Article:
A combination of two immunotherapy drugs can wipe out the most deadly form of skin cancer, even when it has reached an advanced stage, new research suggests.
Scientists said the findings were "very promising". They added that the treatment provides further hope for patients and their families affected by the disease.
Melanoma occurs when the pigment-producing cells that give colour to the skin become cancerous. Symptoms might include a new, unusual growth or a change in an existing mole.
In 2013, around 14,500 people in the UK were diagnosed with the disease, 2,100 of which died.
In a study looking into new treatments for the disease, 95 skin cancer patients were given a combination of nivolumab and ipilimumab.
Meanwhile 47 patients were given ipilimumab on its own.
Of the 95 patients given the combination treatment, 69% were still alive after two years. Of these, 22% had no detectable tumours remaining.
The treatment is designed to evade the immune system and overcome the ability of certain types of cancer.
Dr Stephen Hodi, director of the Melanoma Centre at Dana-Farber Cancer Institute in the US and co-author of the new study, told The Press Association: "These data contribute to our growing understanding of this aggressive cancer and are promising news for advanced melanoma patients.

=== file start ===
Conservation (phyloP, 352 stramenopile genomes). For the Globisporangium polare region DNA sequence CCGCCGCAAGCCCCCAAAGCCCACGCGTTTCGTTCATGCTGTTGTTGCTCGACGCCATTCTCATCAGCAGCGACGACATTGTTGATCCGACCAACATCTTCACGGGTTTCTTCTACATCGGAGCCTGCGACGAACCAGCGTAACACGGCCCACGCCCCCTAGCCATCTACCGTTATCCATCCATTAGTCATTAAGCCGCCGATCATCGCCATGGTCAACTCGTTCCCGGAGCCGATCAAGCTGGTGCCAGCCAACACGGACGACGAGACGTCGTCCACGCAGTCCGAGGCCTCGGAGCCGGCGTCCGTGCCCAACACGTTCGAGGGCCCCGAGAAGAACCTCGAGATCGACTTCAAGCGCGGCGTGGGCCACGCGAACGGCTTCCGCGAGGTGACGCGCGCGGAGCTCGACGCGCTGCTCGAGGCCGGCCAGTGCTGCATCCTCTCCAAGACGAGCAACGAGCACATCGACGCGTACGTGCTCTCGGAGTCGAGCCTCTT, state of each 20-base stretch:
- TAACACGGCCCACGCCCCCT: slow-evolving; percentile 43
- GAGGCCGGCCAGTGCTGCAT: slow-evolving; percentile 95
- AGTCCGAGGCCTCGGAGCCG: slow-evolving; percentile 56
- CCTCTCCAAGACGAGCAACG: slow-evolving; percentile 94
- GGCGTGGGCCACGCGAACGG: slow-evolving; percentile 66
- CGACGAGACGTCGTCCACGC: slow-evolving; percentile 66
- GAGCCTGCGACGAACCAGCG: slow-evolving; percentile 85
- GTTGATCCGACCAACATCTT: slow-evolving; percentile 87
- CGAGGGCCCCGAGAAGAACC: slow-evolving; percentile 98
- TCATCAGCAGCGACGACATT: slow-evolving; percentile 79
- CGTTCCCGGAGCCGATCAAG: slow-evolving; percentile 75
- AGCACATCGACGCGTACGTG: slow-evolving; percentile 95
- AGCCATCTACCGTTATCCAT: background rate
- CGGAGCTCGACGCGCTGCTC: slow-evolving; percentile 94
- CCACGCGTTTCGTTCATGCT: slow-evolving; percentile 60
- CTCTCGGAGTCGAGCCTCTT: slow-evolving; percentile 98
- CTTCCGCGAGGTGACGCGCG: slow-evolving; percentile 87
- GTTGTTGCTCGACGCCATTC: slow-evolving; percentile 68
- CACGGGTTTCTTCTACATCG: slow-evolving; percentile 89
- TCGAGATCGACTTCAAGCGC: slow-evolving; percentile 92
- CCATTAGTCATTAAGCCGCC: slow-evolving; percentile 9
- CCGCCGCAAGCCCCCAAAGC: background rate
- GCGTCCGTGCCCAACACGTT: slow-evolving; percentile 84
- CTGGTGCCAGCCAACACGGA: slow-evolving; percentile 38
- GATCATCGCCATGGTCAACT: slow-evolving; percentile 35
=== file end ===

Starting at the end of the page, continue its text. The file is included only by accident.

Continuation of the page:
"In particular, we are seeing further data that evaluate the potential survival benefit of the nivolumab and ipilimumab combination."
While the treatment may prove effective in some cases, it can also cause side effects because of the way it impacts the immune system.
In the trial, adverse effects included rashes, itching, diarrhoea, gut inflammation and raised levels of a marker of liver damage.
Dr James Larkin, consultant medical oncologist at the Royal Marsden Hospital, has treated patients with the drugs as part of a separate ongoing trial.
He said: "Both nivolumab and ipilimumab have changed survival expectations in advanced melanoma over the last few years and these latest data show us that combining these two immunotherapies is an effective two-pronged attack against the cancer.
"The overall survival rates observed using the regimen of nivolumab plus ipilimumab are very promising and provide further hope for patients and their families affected by this disease."